WASHINGTON (AP) _ President Clinton's legal defense fund collected $608,000 during its first six months in operation. Donors included entertainers Barbra Streisand and Garrison Keillor, former President Jimmy Carter, Washington lobbyists and ordinary Americans from all 50 states.

The list included $1,000 each from Keillor, Streisand, Carter and his wife, Rosalynn. Actor Sean Penn gave $1,000, as did Clinton's campaign consultants, James Carville and Paul Begala. Lew Wasserman, chairman of entertainment giant MCA, also donated $1,000, the maximum amount the fund accepts.

The donor list also showed $1,000 donations from lobbyists Michael Berman, president of the Duberstein Group; William Cable of Timmons & Co.; Michael Driver of Patton Boggs; and Thomas Hoog and Howard Paster of Hill & Knowlton.

``The fact that (donations) come from people in all 50 states and even that the contributions are, on the average, small, is a source of satisfaction for both the President and Mrs. Clinton,'' said Nicholas Katzenbach, co-chair of the trustees. ``They are both grateful that so many people contributed and that they came from all walks of life, quite obviously.''

One Ohio woman who identified herself as a self-employed baby sitter contributed $300, and a handful of students and retired teachers were also listed as donors.

Fund trustees said 5,865 people made donations from the time the fund was established on June 28 through Dec. 31. The average contribution was $104, and 654 people gave $200 or more, accounting for two-thirds of the total receipts.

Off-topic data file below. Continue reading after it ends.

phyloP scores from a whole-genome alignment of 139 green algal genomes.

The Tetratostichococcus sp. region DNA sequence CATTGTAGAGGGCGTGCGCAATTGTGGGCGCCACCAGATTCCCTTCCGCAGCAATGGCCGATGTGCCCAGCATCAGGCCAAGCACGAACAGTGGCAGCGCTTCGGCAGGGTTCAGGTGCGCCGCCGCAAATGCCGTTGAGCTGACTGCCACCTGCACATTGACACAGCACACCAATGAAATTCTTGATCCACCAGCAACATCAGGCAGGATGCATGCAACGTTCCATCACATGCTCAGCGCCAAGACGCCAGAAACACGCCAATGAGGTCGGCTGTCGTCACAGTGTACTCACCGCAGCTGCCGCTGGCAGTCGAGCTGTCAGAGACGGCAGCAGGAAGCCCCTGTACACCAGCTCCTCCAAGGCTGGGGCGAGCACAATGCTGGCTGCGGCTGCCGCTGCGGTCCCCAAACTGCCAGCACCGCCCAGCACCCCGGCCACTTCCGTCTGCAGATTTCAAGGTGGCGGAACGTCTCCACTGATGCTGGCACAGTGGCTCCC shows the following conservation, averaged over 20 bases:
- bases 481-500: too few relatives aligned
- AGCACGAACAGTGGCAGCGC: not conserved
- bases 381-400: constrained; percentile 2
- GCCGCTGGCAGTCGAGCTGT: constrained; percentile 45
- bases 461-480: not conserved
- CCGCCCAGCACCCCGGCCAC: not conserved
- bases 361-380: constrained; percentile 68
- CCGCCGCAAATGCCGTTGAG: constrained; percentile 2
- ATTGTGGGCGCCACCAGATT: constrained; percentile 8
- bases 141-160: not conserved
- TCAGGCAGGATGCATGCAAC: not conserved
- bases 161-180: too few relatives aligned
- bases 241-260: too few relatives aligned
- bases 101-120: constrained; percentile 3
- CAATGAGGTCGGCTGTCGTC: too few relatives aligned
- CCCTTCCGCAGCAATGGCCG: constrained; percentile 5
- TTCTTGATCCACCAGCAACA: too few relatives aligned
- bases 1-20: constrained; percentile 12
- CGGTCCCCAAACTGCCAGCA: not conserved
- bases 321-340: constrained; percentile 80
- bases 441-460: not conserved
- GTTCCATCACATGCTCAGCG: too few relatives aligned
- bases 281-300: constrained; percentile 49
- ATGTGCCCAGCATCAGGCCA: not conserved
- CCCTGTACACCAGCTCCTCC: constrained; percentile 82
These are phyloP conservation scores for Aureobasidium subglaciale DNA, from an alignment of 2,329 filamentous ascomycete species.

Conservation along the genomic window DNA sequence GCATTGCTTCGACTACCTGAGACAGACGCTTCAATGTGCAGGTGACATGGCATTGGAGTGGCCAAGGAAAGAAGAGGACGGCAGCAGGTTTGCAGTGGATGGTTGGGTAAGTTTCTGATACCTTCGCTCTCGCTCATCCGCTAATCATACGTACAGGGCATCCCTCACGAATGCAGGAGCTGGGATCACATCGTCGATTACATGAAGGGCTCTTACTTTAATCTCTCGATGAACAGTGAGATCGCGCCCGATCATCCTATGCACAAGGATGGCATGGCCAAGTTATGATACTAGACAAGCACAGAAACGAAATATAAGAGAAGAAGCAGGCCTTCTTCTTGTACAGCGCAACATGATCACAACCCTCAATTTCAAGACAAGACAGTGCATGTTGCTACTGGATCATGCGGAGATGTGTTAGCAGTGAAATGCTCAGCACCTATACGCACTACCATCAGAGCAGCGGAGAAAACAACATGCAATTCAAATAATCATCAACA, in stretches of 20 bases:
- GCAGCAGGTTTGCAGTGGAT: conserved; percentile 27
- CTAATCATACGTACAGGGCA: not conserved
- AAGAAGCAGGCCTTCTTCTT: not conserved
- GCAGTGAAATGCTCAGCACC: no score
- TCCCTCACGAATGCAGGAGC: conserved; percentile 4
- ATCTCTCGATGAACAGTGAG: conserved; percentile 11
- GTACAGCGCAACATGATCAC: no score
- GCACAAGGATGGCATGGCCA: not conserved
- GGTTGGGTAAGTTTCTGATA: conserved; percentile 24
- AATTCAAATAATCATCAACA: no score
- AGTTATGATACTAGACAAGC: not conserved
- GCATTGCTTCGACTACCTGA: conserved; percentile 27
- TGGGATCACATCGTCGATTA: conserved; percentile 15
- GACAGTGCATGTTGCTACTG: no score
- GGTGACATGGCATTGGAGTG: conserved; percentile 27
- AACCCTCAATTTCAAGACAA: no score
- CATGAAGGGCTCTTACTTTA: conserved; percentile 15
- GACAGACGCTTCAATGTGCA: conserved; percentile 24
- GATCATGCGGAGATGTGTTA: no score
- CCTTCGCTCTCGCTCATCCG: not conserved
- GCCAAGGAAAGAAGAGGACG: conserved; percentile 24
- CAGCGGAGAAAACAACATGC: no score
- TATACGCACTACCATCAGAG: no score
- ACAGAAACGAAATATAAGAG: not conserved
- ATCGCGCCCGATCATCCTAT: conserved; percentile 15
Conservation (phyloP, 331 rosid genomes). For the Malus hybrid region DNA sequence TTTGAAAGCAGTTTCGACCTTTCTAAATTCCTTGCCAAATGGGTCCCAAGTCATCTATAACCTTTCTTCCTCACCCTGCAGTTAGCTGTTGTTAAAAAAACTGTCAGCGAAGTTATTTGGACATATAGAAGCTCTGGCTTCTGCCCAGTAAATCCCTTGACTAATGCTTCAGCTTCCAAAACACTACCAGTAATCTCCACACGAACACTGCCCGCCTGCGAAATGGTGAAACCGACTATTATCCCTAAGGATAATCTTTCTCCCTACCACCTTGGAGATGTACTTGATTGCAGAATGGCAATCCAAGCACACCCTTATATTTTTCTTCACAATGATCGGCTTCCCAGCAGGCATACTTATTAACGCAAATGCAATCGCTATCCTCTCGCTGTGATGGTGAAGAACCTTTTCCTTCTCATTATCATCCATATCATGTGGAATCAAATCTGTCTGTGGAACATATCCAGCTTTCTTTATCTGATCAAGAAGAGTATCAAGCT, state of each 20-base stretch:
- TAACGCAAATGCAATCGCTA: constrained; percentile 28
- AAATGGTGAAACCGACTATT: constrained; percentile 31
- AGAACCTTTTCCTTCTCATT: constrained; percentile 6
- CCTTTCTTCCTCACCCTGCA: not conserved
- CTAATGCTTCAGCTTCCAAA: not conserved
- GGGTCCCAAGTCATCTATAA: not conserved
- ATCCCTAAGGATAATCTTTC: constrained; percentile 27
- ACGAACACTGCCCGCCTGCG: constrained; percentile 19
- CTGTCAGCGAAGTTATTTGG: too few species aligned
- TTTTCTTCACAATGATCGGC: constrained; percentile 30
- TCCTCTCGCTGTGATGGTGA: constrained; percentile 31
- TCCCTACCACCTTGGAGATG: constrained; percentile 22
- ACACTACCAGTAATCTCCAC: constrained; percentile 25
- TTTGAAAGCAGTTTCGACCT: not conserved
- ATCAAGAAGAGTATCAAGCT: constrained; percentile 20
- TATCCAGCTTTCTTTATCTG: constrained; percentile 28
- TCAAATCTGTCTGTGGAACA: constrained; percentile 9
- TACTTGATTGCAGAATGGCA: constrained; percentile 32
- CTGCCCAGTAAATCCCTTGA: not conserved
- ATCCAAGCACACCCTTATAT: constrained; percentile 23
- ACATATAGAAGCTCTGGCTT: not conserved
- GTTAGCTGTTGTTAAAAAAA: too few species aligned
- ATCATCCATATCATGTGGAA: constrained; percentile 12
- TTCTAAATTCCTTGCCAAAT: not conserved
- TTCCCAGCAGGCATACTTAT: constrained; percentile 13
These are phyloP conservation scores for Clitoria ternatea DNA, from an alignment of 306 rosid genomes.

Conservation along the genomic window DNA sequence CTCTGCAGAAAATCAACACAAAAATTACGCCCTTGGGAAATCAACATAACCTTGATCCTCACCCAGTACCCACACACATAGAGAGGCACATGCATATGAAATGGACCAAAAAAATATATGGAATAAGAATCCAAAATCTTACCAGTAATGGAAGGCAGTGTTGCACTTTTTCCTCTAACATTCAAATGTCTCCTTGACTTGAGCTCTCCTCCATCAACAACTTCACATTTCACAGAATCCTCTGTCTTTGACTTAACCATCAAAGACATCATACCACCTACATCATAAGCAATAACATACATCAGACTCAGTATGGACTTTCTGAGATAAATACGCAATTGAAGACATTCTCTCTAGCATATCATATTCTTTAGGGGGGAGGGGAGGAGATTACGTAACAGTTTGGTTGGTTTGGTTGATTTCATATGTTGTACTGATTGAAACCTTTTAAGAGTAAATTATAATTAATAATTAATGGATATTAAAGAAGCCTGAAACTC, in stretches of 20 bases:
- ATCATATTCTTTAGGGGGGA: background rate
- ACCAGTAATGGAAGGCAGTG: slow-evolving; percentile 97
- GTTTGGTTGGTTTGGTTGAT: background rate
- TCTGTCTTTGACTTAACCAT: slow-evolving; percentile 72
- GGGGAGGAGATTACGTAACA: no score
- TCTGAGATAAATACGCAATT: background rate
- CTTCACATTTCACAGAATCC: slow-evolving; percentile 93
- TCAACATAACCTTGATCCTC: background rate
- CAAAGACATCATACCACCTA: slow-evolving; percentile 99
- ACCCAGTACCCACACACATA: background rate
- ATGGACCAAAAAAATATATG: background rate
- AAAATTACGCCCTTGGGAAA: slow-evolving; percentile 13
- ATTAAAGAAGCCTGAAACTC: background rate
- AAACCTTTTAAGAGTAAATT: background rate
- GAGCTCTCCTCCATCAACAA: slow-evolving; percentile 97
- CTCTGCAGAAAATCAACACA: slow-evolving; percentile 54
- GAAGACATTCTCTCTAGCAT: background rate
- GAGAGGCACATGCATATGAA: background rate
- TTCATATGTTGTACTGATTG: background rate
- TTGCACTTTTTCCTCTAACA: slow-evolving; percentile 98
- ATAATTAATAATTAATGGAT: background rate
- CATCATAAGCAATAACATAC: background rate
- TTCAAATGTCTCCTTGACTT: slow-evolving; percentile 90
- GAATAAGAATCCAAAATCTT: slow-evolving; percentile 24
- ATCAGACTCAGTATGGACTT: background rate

The fund, the first of its kind for a sitting U.S. president, was set up in June to collect contributions from Americans who want to help Clinton defend himself in a sexual harassment suit and a federal probe into his involvement in the Whitewater land deal.

``Whatever the merits of those proceedings, the trustees have all believed ... that it was in the interests of all of us that the President and Mrs. Clinton, with the financial burdens from litigation of these claims, are not distracted from the other heavy burdens that the President of the United States has,'' said Katzenbach.

Anticipated legal expenses in the two cases have been estimated as high as $2 million, well in excess of the net worth Clinton and his wife, Hillary Rodham Clinton, list on their financial disclosure forms.

So far, the fund has paid $321,134 in legal fees to four law firms in Washington and Little Rock that are involved in the president's defense.

When the fund was created, its trustees said it would accept no gifts from corporations, labor unions or political action committees. Lobbyists, however, were not barred from giving.

In his State of the Union speech last week, Clinton challenged Congress to refuse gifts from lobbyists, and was stung when Senate Majority Leader Bob Dole, R-Kan., called that ``a cheap shot'' and hypocritical, since Clinton wasn't holding himself to the same standard.

The next day, the White House said the fund would no longer accept money from registered lobbyists.

However, using such a definition still could allow contributions from individuals whose primary business is influencing government policy decisions. Current lobbying registration laws are so riddled with loopholes that they are widely regarded as virtually meaningless, and many lobbyists do not register.

``That's a problem we can't cope with,'' said Katzenbach. ``It's a problem that comes right out of the Constitution and the right to petition.''